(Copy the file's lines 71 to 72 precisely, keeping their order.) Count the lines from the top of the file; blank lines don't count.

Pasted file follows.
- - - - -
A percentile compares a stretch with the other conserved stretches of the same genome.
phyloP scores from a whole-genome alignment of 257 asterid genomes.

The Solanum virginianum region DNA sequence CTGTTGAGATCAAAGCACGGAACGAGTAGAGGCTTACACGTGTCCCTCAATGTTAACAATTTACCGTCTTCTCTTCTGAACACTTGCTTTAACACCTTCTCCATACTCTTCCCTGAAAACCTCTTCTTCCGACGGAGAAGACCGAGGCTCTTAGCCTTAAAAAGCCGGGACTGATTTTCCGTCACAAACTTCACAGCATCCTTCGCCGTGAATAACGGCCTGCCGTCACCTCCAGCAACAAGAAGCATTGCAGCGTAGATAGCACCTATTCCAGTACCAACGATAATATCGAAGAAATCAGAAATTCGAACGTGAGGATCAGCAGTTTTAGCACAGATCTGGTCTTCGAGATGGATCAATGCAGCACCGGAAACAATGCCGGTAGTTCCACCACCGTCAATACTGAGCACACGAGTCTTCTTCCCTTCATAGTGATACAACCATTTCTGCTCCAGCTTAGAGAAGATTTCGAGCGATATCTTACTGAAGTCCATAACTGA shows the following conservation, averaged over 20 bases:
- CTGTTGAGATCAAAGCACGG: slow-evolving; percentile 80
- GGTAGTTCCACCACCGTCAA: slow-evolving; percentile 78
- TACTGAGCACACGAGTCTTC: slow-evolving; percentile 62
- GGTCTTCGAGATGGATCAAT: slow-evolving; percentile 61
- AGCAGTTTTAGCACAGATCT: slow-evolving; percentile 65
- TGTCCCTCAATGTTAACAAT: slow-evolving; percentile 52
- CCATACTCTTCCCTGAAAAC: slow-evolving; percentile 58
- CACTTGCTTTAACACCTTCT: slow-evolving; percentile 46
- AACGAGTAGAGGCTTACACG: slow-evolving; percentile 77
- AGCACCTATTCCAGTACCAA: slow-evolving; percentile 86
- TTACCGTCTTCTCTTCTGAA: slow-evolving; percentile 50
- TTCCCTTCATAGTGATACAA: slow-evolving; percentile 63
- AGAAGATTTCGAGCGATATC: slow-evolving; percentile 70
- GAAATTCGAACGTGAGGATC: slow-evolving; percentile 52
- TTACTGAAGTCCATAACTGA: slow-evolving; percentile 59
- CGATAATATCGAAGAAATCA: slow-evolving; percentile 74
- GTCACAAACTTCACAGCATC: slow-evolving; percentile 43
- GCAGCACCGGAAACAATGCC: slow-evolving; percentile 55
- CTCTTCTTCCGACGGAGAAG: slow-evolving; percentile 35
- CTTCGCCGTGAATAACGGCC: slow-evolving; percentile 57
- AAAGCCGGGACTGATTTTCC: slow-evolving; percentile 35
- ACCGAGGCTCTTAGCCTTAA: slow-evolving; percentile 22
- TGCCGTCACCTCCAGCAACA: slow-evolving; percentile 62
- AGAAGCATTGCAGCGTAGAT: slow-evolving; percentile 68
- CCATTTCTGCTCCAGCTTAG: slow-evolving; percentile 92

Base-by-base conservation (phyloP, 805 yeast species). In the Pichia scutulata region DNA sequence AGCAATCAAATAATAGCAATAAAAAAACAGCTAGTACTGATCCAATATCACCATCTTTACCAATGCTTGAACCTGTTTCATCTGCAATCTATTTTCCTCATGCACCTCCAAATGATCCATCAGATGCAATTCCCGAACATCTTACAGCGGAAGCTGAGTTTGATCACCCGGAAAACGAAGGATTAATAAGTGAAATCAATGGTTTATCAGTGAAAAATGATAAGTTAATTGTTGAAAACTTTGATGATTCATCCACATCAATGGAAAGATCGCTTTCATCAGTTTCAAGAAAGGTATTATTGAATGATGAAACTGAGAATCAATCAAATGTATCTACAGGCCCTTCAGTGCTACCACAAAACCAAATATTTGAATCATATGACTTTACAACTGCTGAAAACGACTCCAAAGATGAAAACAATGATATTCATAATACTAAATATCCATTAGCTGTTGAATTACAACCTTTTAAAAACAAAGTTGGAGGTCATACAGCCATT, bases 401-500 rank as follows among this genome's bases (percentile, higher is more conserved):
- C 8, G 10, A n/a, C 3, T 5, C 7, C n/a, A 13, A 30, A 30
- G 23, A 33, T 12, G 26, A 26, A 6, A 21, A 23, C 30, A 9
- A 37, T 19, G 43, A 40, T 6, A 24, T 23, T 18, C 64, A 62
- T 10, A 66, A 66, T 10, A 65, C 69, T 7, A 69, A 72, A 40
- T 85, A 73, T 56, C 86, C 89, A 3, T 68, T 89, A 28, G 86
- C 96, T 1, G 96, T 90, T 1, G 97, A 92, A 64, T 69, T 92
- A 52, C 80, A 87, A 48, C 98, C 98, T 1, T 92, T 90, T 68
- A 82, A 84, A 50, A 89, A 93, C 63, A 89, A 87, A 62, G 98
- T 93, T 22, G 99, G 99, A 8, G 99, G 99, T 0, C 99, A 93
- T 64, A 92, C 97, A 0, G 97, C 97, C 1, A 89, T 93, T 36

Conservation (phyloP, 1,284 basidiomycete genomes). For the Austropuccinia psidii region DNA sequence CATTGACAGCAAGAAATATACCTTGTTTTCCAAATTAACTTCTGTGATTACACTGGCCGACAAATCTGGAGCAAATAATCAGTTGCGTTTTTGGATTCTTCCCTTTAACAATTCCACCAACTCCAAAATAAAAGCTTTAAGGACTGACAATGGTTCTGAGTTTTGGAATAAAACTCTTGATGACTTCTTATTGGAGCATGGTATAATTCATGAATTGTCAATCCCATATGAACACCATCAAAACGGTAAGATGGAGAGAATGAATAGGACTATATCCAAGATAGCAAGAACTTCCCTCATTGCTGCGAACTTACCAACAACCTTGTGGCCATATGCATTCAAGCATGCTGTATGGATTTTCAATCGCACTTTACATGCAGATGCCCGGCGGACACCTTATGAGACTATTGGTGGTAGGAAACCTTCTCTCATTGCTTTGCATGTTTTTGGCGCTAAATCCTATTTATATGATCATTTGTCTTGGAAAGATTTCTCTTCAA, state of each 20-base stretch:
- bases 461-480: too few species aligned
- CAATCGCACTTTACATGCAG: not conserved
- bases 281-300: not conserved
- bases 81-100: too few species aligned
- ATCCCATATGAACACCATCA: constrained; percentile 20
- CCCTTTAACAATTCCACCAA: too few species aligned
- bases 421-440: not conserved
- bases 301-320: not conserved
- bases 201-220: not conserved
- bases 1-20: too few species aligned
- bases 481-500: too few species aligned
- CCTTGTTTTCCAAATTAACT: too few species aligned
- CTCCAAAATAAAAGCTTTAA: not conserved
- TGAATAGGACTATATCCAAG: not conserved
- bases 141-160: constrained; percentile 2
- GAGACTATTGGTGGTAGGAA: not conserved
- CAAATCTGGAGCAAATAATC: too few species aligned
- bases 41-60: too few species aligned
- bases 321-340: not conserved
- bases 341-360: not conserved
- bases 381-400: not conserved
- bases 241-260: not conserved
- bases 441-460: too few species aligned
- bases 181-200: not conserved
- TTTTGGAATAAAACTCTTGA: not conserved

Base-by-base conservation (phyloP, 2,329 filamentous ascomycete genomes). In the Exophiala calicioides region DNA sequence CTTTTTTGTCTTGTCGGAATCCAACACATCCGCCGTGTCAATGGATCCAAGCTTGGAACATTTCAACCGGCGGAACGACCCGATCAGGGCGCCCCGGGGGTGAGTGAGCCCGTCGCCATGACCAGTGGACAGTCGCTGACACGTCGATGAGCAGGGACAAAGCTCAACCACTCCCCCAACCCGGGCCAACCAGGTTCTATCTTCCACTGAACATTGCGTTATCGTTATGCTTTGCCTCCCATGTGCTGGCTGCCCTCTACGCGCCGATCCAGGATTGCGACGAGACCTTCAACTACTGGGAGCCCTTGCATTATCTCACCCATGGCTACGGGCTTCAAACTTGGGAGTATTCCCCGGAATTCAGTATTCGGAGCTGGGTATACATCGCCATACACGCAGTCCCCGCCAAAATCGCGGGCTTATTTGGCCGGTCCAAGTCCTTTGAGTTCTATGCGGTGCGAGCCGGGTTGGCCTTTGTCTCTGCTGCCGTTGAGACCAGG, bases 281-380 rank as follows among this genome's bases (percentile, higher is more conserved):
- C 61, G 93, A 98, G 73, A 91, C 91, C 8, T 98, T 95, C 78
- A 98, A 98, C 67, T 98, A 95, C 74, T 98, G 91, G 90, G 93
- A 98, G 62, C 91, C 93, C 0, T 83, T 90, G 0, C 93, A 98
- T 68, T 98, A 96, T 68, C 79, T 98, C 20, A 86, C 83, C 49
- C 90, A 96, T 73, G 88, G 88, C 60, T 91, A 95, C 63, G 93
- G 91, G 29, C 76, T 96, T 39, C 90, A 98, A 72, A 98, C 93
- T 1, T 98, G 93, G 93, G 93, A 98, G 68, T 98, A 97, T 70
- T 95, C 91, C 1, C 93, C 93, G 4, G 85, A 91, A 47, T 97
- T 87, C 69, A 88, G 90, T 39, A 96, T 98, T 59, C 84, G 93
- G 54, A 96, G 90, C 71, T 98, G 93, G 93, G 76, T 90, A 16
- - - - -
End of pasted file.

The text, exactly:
- C 90, A 96, T 73, G 88, G 88, C 60, T 91, A 95, C 63, G 93
- G 91, G 29, C 76, T 96, T 39, C 90, A 98, A 72, A 98, C 93